Malkki: Perhaps in certain classes in the United States and to a lesser degree in Europe, childhood is extending. But in many other parts of the world, childhood is shrinking temporally. Look what is happening in places like Africa and much of the Third World. There are now, what is it, 13 million AIDS orphans? Just in Africa. And that’s not a force of nature. It’s a practical problem of tragic proportions. International organizations like UNICEF and others dealing with child issues have a certain ideal of what childhood is, and it’s a very middle-class ideal—transnational but still very middle class. So of course when you’re dealing with children who become child soldiers, or orphans who are single-parenting siblings, these seem very aberrant. From that perspective, it’s easy to see why people worry that childhood is dying.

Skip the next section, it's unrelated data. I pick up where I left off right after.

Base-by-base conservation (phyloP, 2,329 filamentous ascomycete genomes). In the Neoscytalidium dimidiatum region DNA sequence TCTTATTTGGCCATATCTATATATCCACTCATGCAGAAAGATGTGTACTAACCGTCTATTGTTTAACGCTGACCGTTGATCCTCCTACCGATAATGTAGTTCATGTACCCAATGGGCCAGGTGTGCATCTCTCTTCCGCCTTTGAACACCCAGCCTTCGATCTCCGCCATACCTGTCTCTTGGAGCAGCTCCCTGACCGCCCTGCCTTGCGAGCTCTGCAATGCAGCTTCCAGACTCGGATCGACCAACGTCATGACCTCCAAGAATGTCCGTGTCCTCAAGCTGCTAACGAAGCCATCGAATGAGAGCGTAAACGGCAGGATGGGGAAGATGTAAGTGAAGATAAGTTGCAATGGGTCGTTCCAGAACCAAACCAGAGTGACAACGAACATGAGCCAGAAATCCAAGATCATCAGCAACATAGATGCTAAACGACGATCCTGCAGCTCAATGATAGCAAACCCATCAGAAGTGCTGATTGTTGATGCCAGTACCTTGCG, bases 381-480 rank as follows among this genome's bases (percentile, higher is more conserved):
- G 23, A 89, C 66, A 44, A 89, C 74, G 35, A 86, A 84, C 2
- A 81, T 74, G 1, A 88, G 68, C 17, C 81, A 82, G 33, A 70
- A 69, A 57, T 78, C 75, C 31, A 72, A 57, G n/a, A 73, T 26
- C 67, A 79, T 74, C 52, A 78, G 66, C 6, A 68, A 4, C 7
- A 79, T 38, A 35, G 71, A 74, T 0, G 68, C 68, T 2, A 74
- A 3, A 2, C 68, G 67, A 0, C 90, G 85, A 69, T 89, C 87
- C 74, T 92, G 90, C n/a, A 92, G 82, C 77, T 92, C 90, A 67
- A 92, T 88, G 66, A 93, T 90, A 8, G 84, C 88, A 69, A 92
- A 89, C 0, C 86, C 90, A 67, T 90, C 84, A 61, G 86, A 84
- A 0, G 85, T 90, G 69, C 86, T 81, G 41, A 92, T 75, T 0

Damon: I’m interpreting your question as meaning that kids today have a shorter period of years in which to be kids in the traditional sense; that is, to play, enjoy themselves, not worry about the future. And Michael’s right, if anything the opposite has happened; there is a far more extended period of time all over the world now in which kids don’t have to make commitments that traditionally they’ve had to make. People are getting married much later. That’s happening everywhere—Japan, Europe. They’re creating their own families as much as a decade later than historical norms. And work commitments are being postponed beyond what any economy has ever tolerated in history. It creates a kind of moratorium where people can discover themselves and play out a lot of different possibilities, but the downside is that it creates uncertainty about what you’re going to end up doing in life. If you go back even a generation or two in our own society, when more kids were living on farms or helping their parents run delicatessens or whatever, they were taking responsibility early. I mean there were 14-year-old kids driving tractors all over this country and helping bring home the bacon. We’re not giving kids those kinds of responsibilities, even in disadvantaged families. Sometimes kids go out and get jobs at McDonald’s, but that’s different. They’re not running a little family business or preparing for a vocation, becoming a fisherman like Dad. A lot of kids are drifting, and are not so happy about it.